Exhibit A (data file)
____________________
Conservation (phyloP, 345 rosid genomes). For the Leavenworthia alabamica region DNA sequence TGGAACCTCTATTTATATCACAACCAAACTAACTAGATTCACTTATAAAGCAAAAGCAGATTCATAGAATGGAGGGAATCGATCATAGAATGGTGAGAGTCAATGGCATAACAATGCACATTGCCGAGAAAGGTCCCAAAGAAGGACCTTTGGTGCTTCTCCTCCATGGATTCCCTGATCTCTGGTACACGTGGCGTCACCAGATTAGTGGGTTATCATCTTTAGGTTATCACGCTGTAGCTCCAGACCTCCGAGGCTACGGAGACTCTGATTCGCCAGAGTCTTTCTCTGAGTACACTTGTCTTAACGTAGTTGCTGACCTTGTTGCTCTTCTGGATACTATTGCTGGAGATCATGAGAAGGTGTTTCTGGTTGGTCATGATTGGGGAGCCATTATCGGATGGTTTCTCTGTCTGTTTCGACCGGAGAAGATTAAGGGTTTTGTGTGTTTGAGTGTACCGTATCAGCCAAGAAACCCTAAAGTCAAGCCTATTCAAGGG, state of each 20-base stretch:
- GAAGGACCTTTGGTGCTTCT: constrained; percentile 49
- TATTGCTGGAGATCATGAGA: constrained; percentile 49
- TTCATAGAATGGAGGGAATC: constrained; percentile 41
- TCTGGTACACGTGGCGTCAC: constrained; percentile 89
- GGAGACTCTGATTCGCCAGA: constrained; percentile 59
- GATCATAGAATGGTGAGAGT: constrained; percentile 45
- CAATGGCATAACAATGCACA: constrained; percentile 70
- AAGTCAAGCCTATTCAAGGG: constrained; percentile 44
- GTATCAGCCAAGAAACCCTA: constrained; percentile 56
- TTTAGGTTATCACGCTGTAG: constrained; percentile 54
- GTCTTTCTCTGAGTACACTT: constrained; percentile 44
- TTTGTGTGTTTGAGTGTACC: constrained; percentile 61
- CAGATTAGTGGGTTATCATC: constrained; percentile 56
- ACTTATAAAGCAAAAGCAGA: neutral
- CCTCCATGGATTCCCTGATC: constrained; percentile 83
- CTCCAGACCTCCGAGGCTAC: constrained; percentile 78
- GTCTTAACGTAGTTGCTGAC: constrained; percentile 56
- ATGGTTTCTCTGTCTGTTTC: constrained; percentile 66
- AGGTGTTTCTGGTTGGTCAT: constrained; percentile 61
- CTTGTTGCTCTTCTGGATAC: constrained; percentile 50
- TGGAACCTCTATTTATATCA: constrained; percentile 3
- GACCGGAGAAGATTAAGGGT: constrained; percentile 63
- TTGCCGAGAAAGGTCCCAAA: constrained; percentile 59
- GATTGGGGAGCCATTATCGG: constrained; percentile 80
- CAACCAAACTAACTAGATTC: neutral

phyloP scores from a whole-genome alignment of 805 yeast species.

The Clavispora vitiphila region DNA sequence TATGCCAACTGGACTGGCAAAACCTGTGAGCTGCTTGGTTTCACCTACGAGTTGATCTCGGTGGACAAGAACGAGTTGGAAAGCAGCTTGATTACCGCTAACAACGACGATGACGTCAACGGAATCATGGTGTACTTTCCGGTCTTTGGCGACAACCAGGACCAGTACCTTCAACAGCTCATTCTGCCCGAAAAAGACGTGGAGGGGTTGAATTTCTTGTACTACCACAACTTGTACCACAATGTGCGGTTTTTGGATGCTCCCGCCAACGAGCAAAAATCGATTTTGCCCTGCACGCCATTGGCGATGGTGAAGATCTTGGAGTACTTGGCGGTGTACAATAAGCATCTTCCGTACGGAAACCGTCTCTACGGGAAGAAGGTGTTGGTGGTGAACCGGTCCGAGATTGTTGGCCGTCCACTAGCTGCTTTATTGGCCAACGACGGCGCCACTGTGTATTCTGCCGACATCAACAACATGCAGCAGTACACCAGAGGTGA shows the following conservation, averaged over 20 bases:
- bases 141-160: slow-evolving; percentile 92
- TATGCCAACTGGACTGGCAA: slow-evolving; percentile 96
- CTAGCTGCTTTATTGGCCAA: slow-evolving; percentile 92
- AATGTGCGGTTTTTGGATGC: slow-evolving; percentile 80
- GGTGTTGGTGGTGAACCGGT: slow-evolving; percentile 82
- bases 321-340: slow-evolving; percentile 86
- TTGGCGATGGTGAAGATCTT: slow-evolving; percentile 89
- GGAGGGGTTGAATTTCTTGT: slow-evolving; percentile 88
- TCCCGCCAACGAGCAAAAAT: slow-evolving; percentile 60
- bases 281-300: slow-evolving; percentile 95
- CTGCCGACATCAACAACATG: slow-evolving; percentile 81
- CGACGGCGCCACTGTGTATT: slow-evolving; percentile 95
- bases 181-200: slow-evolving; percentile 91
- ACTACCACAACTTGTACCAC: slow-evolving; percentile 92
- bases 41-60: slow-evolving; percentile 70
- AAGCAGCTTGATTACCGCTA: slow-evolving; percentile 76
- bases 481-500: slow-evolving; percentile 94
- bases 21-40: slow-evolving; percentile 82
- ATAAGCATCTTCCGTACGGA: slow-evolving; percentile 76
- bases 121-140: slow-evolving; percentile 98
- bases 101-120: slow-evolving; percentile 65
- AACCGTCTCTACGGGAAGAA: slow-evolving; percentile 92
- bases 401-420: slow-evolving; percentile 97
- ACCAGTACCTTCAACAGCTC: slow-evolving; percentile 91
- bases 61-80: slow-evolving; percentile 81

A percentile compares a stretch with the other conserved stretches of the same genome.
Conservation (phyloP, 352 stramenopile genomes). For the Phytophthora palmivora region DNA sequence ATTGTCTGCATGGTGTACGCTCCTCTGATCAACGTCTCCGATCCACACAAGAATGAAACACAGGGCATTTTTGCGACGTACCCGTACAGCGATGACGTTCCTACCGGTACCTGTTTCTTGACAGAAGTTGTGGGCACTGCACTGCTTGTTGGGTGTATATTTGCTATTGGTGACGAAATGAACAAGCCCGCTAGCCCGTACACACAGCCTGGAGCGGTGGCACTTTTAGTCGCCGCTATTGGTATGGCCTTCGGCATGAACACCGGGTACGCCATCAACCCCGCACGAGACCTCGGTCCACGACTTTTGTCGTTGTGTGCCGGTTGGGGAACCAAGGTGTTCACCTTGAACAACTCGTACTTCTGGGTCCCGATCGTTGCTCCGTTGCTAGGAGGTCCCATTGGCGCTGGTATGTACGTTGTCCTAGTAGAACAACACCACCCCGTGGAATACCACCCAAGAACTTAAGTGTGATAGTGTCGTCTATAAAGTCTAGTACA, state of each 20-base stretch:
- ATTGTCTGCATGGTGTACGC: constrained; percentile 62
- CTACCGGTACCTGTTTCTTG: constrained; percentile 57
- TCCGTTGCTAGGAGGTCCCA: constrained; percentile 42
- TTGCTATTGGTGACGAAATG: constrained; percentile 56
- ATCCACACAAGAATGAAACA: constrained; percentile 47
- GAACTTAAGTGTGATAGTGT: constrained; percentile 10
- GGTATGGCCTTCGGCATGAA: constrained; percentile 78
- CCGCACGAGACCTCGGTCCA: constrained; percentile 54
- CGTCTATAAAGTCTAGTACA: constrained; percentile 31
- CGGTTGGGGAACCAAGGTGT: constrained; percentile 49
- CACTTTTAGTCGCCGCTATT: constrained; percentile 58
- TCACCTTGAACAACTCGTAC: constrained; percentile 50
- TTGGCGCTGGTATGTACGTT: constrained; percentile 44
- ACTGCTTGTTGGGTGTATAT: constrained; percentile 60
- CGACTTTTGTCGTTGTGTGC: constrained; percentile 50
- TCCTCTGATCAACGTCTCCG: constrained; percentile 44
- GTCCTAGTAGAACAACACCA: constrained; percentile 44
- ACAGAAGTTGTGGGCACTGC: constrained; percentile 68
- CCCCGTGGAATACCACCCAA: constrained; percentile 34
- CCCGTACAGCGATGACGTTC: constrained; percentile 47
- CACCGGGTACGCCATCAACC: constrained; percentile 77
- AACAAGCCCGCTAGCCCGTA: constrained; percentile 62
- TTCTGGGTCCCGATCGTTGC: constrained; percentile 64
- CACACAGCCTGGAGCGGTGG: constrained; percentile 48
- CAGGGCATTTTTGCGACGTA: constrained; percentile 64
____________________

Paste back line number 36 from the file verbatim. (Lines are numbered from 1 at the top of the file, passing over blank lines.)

- GGAGGGGTTGAATTTCTTGT: slow-evolving; percentile 88